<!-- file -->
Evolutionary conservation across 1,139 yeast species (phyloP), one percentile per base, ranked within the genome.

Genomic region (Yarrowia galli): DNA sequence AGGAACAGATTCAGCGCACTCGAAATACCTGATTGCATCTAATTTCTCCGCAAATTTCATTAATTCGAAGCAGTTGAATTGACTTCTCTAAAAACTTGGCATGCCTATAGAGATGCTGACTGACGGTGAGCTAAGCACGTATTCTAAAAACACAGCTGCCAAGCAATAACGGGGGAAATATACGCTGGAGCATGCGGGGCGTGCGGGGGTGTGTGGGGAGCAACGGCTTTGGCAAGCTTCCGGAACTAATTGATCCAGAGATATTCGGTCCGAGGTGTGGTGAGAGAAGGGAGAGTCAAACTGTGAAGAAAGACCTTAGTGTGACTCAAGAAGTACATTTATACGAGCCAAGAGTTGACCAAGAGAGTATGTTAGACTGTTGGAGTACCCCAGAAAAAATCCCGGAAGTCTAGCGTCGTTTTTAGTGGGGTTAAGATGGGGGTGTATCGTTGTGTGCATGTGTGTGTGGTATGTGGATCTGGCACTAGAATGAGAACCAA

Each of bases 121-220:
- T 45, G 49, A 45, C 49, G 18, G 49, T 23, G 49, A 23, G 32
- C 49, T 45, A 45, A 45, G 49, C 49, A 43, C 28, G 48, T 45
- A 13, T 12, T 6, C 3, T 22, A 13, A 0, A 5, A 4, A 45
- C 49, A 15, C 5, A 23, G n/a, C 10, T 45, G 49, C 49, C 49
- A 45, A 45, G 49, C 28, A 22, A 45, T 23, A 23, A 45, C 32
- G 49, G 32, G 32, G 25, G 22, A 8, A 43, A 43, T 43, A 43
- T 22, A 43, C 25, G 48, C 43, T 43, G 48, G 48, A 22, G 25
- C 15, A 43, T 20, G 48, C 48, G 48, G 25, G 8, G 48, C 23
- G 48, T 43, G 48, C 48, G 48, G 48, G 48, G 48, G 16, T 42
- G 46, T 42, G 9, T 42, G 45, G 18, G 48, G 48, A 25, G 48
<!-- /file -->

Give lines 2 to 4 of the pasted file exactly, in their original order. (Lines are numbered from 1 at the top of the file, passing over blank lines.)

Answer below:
Genomic region (Yarrowia galli): DNA sequence AGGAACAGATTCAGCGCACTCGAAATACCTGATTGCATCTAATTTCTCCGCAAATTTCATTAATTCGAAGCAGTTGAATTGACTTCTCTAAAAACTTGGCATGCCTATAGAGATGCTGACTGACGGTGAGCTAAGCACGTATTCTAAAAACACAGCTGCCAAGCAATAACGGGGGAAATATACGCTGGAGCATGCGGGGCGTGCGGGGGTGTGTGGGGAGCAACGGCTTTGGCAAGCTTCCGGAACTAATTGATCCAGAGATATTCGGTCCGAGGTGTGGTGAGAGAAGGGAGAGTCAAACTGTGAAGAAAGACCTTAGTGTGACTCAAGAAGTACATTTATACGAGCCAAGAGTTGACCAAGAGAGTATGTTAGACTGTTGGAGTACCCCAGAAAAAATCCCGGAAGTCTAGCGTCGTTTTTAGTGGGGTTAAGATGGGGGTGTATCGTTGTGTGCATGTGTGTGTGGTATGTGGATCTGGCACTAGAATGAGAACCAA

Each of bases 121-220:
- T 45, G 49, A 45, C 49, G 18, G 49, T 23, G 49, A 23, G 32